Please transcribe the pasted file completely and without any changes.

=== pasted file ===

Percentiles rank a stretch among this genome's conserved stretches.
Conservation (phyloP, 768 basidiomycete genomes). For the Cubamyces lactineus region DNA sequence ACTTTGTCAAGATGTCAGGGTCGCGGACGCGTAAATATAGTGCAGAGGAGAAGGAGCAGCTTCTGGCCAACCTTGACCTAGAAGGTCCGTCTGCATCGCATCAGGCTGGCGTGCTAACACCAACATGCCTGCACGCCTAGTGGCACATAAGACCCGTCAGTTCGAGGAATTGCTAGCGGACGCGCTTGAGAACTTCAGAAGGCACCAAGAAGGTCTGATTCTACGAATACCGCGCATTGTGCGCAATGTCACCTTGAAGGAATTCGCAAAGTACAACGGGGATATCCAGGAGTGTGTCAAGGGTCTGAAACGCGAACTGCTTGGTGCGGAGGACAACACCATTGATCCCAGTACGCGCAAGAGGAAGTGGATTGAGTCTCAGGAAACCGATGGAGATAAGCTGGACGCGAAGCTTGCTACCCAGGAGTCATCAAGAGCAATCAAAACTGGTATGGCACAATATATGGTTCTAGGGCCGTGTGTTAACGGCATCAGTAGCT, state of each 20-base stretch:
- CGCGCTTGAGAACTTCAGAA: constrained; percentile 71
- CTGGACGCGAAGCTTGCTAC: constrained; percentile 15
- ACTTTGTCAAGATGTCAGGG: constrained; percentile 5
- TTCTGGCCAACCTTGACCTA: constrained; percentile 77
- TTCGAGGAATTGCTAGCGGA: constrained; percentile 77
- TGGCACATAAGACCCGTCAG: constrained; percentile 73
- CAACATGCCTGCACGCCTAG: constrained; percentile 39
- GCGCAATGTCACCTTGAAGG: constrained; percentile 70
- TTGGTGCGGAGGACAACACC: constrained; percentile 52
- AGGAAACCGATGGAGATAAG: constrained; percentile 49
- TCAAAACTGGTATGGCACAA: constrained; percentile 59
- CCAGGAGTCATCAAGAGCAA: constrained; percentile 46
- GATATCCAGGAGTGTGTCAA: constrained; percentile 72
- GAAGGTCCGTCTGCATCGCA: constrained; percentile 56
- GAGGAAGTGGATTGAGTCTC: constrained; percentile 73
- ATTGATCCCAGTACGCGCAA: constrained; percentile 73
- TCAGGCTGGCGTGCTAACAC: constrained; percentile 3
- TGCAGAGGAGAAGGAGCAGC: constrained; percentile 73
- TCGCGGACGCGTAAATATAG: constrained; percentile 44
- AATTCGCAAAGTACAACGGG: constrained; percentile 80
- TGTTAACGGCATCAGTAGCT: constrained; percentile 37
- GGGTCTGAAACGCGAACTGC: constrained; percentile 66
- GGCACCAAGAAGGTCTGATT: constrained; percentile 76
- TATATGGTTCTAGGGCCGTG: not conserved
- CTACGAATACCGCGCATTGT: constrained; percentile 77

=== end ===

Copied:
Percentiles rank a stretch among this genome's conserved stretches.
Conservation (phyloP, 768 basidiomycete genomes). For the Cubamyces lactineus region DNA sequence ACTTTGTCAAGATGTCAGGGTCGCGGACGCGTAAATATAGTGCAGAGGAGAAGGAGCAGCTTCTGGCCAACCTTGACCTAGAAGGTCCGTCTGCATCGCATCAGGCTGGCGTGCTAACACCAACATGCCTGCACGCCTAGTGGCACATAAGACCCGTCAGTTCGAGGAATTGCTAGCGGACGCGCTTGAGAACTTCAGAAGGCACCAAGAAGGTCTGATTCTACGAATACCGCGCATTGTGCGCAATGTCACCTTGAAGGAATTCGCAAAGTACAACGGGGATATCCAGGAGTGTGTCAAGGGTCTGAAACGCGAACTGCTTGGTGCGGAGGACAACACCATTGATCCCAGTACGCGCAAGAGGAAGTGGATTGAGTCTCAGGAAACCGATGGAGATAAGCTGGACGCGAAGCTTGCTACCCAGGAGTCATCAAGAGCAATCAAAACTGGTATGGCACAATATATGGTTCTAGGGCCGTGTGTTAACGGCATCAGTAGCT, state of each 20-base stretch:
- CGCGCTTGAGAACTTCAGAA: constrained; percentile 71
- CTGGACGCGAAGCTTGCTAC: constrained; percentile 15
- ACTTTGTCAAGATGTCAGGG: constrained; percentile 5
- TTCTGGCCAACCTTGACCTA: constrained; percentile 77
- TTCGAGGAATTGCTAGCGGA: constrained; percentile 77
- TGGCACATAAGACCCGTCAG: constrained; percentile 73
- CAACATGCCTGCACGCCTAG: constrained; percentile 39
- GCGCAATGTCACCTTGAAGG: constrained; percentile 70
- TTGGTGCGGAGGACAACACC: constrained; percentile 52
- AGGAAACCGATGGAGATAAG: constrained; percentile 49
- TCAAAACTGGTATGGCACAA: constrained; percentile 59
- CCAGGAGTCATCAAGAGCAA: constrained; percentile 46
- GATATCCAGGAGTGTGTCAA: constrained; percentile 72
- GAAGGTCCGTCTGCATCGCA: constrained; percentile 56
- GAGGAAGTGGATTGAGTCTC: constrained; percentile 73
- ATTGATCCCAGTACGCGCAA: constrained; percentile 73
- TCAGGCTGGCGTGCTAACAC: constrained; percentile 3
- TGCAGAGGAGAAGGAGCAGC: constrained; percentile 73
- TCGCGGACGCGTAAATATAG: constrained; percentile 44
- AATTCGCAAAGTACAACGGG: constrained; percentile 80
- TGTTAACGGCATCAGTAGCT: constrained; percentile 37
- GGGTCTGAAACGCGAACTGC: constrained; percentile 66
- GGCACCAAGAAGGTCTGATT: constrained; percentile 76
- TATATGGTTCTAGGGCCGTG: not conserved
- CTACGAATACCGCGCATTGT: constrained; percentile 77